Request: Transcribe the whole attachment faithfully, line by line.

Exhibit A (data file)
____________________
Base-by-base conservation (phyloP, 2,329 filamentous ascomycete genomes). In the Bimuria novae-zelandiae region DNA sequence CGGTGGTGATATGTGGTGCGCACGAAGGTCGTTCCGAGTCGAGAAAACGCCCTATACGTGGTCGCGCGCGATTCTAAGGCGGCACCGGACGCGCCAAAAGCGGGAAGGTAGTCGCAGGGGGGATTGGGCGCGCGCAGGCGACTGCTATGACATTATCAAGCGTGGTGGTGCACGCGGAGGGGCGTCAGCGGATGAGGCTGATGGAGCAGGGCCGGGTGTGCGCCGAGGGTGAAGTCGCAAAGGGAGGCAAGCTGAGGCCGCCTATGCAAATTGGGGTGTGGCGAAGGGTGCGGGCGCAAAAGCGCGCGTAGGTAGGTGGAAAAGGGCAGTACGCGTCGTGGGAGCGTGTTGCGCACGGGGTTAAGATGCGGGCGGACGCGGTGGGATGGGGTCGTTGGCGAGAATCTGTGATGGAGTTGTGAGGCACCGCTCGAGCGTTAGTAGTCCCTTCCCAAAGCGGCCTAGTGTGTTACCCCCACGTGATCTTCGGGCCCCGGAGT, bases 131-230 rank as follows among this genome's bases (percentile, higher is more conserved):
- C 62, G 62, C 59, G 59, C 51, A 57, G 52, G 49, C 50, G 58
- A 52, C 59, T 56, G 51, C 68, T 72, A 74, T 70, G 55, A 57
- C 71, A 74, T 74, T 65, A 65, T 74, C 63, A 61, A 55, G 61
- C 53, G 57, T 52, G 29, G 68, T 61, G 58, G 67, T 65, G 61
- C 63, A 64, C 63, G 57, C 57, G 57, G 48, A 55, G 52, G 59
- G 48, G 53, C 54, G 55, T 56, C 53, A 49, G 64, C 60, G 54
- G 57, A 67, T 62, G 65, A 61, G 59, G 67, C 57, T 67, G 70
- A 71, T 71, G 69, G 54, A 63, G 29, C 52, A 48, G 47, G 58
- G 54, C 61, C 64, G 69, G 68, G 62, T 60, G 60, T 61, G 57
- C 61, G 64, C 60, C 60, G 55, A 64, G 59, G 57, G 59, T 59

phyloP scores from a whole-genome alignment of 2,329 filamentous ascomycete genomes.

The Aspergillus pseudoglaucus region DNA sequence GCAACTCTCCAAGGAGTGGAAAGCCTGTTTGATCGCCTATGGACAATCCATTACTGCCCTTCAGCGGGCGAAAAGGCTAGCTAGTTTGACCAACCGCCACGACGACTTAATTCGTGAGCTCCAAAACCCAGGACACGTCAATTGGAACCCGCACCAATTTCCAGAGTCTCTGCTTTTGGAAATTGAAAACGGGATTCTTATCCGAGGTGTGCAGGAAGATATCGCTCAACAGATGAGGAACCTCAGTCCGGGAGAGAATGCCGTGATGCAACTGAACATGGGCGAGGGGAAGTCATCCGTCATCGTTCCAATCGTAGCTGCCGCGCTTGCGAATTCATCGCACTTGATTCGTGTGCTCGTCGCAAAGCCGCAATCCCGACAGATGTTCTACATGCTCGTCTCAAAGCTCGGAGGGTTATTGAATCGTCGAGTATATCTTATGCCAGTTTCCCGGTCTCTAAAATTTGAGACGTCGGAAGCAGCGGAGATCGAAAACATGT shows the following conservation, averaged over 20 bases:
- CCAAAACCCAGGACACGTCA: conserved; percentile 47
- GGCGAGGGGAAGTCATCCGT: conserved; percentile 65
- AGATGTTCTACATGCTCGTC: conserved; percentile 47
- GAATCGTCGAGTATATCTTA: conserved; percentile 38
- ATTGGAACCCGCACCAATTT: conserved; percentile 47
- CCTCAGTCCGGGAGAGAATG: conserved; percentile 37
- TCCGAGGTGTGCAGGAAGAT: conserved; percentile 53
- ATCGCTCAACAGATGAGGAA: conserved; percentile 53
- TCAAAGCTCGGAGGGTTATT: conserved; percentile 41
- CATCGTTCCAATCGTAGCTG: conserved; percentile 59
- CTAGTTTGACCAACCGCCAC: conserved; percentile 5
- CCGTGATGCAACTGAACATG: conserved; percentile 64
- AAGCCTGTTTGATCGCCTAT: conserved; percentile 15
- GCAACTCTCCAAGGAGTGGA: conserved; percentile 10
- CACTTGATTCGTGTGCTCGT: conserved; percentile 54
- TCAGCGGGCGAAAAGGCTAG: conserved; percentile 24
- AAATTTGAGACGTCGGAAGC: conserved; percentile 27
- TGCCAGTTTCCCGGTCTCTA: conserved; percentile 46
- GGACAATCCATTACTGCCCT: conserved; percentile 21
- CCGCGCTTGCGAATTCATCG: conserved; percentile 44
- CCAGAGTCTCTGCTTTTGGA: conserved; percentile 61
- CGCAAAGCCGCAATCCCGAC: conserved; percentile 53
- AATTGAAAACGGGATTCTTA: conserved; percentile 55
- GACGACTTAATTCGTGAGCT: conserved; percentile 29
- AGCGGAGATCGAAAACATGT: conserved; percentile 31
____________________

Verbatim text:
Base-by-base conservation (phyloP, 2,329 filamentous ascomycete genomes). In the Bimuria novae-zelandiae region DNA sequence CGGTGGTGATATGTGGTGCGCACGAAGGTCGTTCCGAGTCGAGAAAACGCCCTATACGTGGTCGCGCGCGATTCTAAGGCGGCACCGGACGCGCCAAAAGCGGGAAGGTAGTCGCAGGGGGGATTGGGCGCGCGCAGGCGACTGCTATGACATTATCAAGCGTGGTGGTGCACGCGGAGGGGCGTCAGCGGATGAGGCTGATGGAGCAGGGCCGGGTGTGCGCCGAGGGTGAAGTCGCAAAGGGAGGCAAGCTGAGGCCGCCTATGCAAATTGGGGTGTGGCGAAGGGTGCGGGCGCAAAAGCGCGCGTAGGTAGGTGGAAAAGGGCAGTACGCGTCGTGGGAGCGTGTTGCGCACGGGGTTAAGATGCGGGCGGACGCGGTGGGATGGGGTCGTTGGCGAGAATCTGTGATGGAGTTGTGAGGCACCGCTCGAGCGTTAGTAGTCCCTTCCCAAAGCGGCCTAGTGTGTTACCCCCACGTGATCTTCGGGCCCCGGAGT, bases 131-230 rank as follows among this genome's bases (percentile, higher is more conserved):
- C 62, G 62, C 59, G 59, C 51, A 57, G 52, G 49, C 50, G 58
- A 52, C 59, T 56, G 51, C 68, T 72, A 74, T 70, G 55, A 57
- C 71, A 74, T 74, T 65, A 65, T 74, C 63, A 61, A 55, G 61
- C 53, G 57, T 52, G 29, G 68, T 61, G 58, G 67, T 65, G 61
- C 63, A 64, C 63, G 57, C 57, G 57, G 48, A 55, G 52, G 59
- G 48, G 53, C 54, G 55, T 56, C 53, A 49, G 64, C 60, G 54
- G 57, A 67, T 62, G 65, A 61, G 59, G 67, C 57, T 67, G 70
- A 71, T 71, G 69, G 54, A 63, G 29, C 52, A 48, G 47, G 58
- G 54, C 61, C 64, G 69, G 68, G 62, T 60, G 60, T 61, G 57
- C 61, G 64, C 60, C 60, G 55, A 64, G 59, G 57, G 59, T 59

phyloP scores from a whole-genome alignment of 2,329 filamentous ascomycete genomes.

The Aspergillus pseudoglaucus region DNA sequence GCAACTCTCCAAGGAGTGGAAAGCCTGTTTGATCGCCTATGGACAATCCATTACTGCCCTTCAGCGGGCGAAAAGGCTAGCTAGTTTGACCAACCGCCACGACGACTTAATTCGTGAGCTCCAAAACCCAGGACACGTCAATTGGAACCCGCACCAATTTCCAGAGTCTCTGCTTTTGGAAATTGAAAACGGGATTCTTATCCGAGGTGTGCAGGAAGATATCGCTCAACAGATGAGGAACCTCAGTCCGGGAGAGAATGCCGTGATGCAACTGAACATGGGCGAGGGGAAGTCATCCGTCATCGTTCCAATCGTAGCTGCCGCGCTTGCGAATTCATCGCACTTGATTCGTGTGCTCGTCGCAAAGCCGCAATCCCGACAGATGTTCTACATGCTCGTCTCAAAGCTCGGAGGGTTATTGAATCGTCGAGTATATCTTATGCCAGTTTCCCGGTCTCTAAAATTTGAGACGTCGGAAGCAGCGGAGATCGAAAACATGT shows the following conservation, averaged over 20 bases:
- CCAAAACCCAGGACACGTCA: conserved; percentile 47
- GGCGAGGGGAAGTCATCCGT: conserved; percentile 65
- AGATGTTCTACATGCTCGTC: conserved; percentile 47
- GAATCGTCGAGTATATCTTA: conserved; percentile 38
- ATTGGAACCCGCACCAATTT: conserved; percentile 47
- CCTCAGTCCGGGAGAGAATG: conserved; percentile 37
- TCCGAGGTGTGCAGGAAGAT: conserved; percentile 53
- ATCGCTCAACAGATGAGGAA: conserved; percentile 53
- TCAAAGCTCGGAGGGTTATT: conserved; percentile 41
- CATCGTTCCAATCGTAGCTG: conserved; percentile 59
- CTAGTTTGACCAACCGCCAC: conserved; percentile 5
- CCGTGATGCAACTGAACATG: conserved; percentile 64
- AAGCCTGTTTGATCGCCTAT: conserved; percentile 15
- GCAACTCTCCAAGGAGTGGA: conserved; percentile 10
- CACTTGATTCGTGTGCTCGT: conserved; percentile 54
- TCAGCGGGCGAAAAGGCTAG: conserved; percentile 24
- AAATTTGAGACGTCGGAAGC: conserved; percentile 27
- TGCCAGTTTCCCGGTCTCTA: conserved; percentile 46
- GGACAATCCATTACTGCCCT: conserved; percentile 21
- CCGCGCTTGCGAATTCATCG: conserved; percentile 44
- CCAGAGTCTCTGCTTTTGGA: conserved; percentile 61
- CGCAAAGCCGCAATCCCGAC: conserved; percentile 53
- AATTGAAAACGGGATTCTTA: conserved; percentile 55
- GACGACTTAATTCGTGAGCT: conserved; percentile 29
- AGCGGAGATCGAAAACATGT: conserved; percentile 31